MVP Sustainability Map
GDP Per Capita
Alexxx1979; License CC BY-SA 4.0; Image https://commons.wikimedia.org/wiki/File:Armenia,_mountains_P8210292_2350.jpg via Wikimedia Commons.
Liveon001; License CC BY-SA 4.0; Image https://commons.wikimedia.org/wiki/File:Shorzha,_Armenia.JPG via Wikimedia Commons.
Serouj; License CC0; Image https://commons.wikimedia.org/wiki/File:Teghut_Mine_-_polluted_Shnogh_River_meets_Debed_River.jpg via Wikimedia Commons.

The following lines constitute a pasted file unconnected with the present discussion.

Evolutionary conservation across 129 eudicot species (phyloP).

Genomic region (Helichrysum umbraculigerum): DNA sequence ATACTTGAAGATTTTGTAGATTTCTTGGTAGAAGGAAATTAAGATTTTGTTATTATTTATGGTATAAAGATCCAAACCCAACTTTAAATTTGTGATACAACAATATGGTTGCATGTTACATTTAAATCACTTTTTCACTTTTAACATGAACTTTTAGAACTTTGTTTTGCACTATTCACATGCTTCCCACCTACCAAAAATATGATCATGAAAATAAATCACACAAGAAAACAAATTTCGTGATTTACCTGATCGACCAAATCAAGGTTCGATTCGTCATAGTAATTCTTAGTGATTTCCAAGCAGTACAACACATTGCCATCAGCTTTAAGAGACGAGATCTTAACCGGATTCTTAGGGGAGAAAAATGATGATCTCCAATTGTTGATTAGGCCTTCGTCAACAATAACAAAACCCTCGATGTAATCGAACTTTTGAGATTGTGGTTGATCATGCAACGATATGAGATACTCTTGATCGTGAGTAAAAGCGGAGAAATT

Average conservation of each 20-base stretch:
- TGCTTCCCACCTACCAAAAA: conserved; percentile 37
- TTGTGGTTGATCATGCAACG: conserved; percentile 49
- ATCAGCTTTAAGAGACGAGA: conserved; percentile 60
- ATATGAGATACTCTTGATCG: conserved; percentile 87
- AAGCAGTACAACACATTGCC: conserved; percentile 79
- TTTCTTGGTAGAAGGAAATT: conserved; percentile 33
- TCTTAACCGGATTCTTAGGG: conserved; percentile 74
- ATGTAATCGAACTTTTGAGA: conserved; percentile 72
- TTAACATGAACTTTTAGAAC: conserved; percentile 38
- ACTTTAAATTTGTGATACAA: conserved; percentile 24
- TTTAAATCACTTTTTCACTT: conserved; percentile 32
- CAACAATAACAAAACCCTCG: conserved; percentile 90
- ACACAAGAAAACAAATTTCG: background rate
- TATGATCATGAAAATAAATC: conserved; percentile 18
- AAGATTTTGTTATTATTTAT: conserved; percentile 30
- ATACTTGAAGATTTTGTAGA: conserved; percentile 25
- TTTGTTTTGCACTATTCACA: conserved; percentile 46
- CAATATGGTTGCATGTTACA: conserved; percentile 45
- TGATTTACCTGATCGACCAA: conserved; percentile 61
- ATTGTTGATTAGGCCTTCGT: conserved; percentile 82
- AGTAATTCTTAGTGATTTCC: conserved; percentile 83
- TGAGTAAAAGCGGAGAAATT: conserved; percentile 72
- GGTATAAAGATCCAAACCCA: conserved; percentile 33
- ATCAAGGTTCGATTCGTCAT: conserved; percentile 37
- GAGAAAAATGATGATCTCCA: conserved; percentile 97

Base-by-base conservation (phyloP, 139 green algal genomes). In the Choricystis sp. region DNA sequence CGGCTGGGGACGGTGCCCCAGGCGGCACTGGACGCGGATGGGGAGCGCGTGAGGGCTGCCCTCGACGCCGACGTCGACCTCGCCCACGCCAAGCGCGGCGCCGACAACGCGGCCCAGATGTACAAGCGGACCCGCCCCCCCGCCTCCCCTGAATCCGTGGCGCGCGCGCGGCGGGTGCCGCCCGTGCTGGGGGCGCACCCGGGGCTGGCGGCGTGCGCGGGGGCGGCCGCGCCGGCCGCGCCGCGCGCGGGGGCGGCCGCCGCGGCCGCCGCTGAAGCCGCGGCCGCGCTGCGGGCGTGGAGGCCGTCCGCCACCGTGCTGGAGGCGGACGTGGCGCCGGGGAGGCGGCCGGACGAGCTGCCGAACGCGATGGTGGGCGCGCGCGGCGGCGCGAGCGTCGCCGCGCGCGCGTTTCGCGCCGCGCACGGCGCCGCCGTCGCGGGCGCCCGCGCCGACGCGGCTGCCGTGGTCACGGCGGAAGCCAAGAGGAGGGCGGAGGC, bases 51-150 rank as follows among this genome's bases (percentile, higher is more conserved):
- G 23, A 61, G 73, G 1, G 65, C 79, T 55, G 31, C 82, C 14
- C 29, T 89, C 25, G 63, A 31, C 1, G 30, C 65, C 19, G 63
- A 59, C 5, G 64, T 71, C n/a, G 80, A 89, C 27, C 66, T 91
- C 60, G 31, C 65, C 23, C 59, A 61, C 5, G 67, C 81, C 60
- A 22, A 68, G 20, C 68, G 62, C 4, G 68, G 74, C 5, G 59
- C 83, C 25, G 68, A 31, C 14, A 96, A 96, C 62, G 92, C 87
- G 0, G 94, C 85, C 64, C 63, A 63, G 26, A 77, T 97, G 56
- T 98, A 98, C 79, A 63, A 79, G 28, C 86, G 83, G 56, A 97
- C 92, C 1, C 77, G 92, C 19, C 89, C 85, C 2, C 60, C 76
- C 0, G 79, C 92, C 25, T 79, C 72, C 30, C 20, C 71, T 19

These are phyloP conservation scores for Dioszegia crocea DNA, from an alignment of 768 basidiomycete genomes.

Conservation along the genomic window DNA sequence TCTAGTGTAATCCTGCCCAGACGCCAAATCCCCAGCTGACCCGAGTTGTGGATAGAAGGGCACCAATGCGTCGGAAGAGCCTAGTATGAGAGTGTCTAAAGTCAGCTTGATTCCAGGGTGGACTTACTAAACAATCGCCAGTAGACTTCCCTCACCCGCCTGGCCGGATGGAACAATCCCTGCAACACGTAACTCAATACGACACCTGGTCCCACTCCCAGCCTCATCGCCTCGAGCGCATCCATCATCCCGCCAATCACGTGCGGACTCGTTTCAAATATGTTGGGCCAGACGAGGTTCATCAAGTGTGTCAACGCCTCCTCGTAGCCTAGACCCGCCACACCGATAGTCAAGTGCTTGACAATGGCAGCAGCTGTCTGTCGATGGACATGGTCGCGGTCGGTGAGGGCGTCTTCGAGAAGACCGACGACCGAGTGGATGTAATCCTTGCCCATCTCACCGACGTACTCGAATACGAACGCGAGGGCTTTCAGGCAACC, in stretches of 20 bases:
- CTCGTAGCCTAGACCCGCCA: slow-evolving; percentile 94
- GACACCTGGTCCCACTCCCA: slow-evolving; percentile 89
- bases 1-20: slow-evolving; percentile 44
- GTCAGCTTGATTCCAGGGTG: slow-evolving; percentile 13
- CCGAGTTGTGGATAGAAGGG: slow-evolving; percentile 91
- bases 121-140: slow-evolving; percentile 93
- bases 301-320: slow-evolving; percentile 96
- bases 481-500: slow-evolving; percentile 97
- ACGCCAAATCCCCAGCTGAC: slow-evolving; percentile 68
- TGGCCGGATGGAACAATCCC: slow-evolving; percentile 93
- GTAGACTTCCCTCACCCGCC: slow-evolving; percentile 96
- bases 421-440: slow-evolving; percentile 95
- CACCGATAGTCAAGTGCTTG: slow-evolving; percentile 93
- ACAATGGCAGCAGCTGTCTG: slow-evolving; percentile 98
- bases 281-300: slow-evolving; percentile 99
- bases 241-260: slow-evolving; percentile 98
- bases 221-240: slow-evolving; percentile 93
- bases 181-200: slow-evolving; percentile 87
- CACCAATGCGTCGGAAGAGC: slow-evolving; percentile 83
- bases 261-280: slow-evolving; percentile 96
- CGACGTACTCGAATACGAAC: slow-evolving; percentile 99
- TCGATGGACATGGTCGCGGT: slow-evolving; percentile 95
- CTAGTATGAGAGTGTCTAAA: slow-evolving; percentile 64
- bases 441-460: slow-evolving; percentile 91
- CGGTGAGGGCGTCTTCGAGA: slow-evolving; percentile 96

The Republic of Armenia is a small landlocked country between the Caspian and Baltic seas. The UN Development Program reports a high level of rural poverty, as well as over-exploitation of natural resources resulting in loss of habitats and species, pollution and chemical contamination, degradation of forest, water and other ecosystems and their functionality. While the environmental movement is gaining momentum in Armenia, the grassroots movement is not yet strong enough to have a major impact on policy and development issues. Despite having an unsustainable population level almost three times greater than what can be supported by the country's renewable resources, Armenia's government aims to increase the country’s population by a third over the next two decades, with a goal of 4 million citizens.